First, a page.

Tennis is a unique sport in regards to its movement pattern. During the average tennis match, 60-80% of movements performed are lateral (side-to-side), with quick directional changes and sudden starts/stops. What’s more, there are many slides & hops as well as steps. The structure of the average lightweight athletic shoe simply wouldn’t survive without the upper or outsole collapsing.

For this reason, tennis shoes have to be more durable. The outer sole is typically made of high-quality and thick rubber. This gives the shoes some weight at the bottom but protects the outsole from wearing out on the abrasive tennis court. The upper material is made from a tightly knit synthetic mesh, such as PU leather or thermoplastic. It’s strong enough to survive the constant side-to-side foot movement without tearing, but still fairly light. Popular tennis shoe brands include Asics, Adidas, and Wilson, among others.

What Is The Difference Between Tennis Shoes And Running Shoes

Many recreational athletes use the same athletic shoe for a variety of physical activities. However, leading sports brands like Nike and Asics wouldn’t spend money on research and development on sport-specific shoes if there weren’t clear advantages for doing so. Here are some key differences between running shoes vs. tennis shoes to better explain what makes them better at their respective sport:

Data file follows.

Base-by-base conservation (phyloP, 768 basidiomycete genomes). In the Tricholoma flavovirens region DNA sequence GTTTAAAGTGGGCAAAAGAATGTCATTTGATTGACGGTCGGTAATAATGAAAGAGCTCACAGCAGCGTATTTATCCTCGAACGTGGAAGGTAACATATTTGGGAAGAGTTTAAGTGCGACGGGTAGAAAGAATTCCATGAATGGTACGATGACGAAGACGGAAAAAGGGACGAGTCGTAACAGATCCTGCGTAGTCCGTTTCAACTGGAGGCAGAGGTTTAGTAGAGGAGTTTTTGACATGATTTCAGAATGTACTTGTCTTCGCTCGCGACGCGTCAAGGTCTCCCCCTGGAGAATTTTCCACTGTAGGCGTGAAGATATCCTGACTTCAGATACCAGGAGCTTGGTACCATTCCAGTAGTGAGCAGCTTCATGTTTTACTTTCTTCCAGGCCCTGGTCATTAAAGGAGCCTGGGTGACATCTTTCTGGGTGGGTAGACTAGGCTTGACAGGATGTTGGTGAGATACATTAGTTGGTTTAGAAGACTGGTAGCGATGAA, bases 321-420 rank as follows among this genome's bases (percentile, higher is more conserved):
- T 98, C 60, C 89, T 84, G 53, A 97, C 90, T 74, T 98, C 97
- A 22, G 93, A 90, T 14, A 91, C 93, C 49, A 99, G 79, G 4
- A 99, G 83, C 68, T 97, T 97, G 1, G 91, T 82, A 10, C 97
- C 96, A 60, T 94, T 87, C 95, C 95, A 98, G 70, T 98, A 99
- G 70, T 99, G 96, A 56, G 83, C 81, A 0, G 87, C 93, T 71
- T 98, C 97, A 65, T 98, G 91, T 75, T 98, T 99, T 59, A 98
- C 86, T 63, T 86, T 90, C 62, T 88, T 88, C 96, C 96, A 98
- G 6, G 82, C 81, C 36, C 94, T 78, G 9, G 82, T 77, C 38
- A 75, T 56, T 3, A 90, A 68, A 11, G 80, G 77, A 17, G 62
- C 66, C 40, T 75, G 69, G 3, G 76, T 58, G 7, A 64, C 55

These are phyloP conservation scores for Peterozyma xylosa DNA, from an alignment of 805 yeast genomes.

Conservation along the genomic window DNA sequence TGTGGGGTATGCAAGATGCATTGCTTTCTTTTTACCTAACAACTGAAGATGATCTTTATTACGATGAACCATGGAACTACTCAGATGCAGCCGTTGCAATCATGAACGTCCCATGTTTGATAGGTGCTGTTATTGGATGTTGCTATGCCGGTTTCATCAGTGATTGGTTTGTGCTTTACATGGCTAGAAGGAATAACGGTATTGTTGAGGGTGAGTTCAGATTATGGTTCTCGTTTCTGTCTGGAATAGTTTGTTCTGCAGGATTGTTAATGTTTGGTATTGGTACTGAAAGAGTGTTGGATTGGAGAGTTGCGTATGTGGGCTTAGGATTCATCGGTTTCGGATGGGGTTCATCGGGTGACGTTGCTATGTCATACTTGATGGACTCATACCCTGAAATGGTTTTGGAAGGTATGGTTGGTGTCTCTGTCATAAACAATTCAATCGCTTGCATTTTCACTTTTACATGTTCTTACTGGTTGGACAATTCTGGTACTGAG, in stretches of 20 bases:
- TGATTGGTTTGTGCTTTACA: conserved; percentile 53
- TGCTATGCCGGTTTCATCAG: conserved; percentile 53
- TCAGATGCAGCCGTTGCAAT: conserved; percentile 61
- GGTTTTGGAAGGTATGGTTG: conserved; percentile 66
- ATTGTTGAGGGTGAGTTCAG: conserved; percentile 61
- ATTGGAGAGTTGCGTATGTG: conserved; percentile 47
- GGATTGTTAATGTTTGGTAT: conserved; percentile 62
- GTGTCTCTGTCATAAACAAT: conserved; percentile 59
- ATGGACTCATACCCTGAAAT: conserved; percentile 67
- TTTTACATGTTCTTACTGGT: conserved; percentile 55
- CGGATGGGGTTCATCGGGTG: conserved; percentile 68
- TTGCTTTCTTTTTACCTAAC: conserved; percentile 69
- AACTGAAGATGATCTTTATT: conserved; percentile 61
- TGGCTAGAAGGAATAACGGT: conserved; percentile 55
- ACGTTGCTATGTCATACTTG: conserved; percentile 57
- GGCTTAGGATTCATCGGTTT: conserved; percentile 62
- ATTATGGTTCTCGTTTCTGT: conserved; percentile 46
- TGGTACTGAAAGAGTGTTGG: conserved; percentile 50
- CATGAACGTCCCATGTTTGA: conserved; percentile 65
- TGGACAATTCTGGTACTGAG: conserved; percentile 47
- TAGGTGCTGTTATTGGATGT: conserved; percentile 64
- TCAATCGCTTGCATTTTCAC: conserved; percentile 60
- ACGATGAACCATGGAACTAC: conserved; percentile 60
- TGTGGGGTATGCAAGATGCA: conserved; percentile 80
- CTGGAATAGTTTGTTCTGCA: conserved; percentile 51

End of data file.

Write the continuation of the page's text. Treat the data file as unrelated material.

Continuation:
1. Cushioning

The midsole is the primary element that contributes to shoe cushioning. For the past few decades, foam has been the predominant material used in midsoles. However, recently we’ve seen the rise of silicone-based gel (or a combination of the two) midsoles.

When it comes to material choice, tennis shoes use the same type of cushioning as running shoes. However, the difference is noticeable in the stack height. Running shoes typically have much taller cushioning, as their goal is to soften the blow as much as possible while still providing ample responsiveness.

Meanwhile, tennis shoes have a lower stack of cushioning to allow the foot to remain more grounded. Tennis players need a firmer step on the surface to remain steady on their feet, quickly switch direction, and generate energy for a shot. But it does mean tennis shoes are less comfortable to step in overall.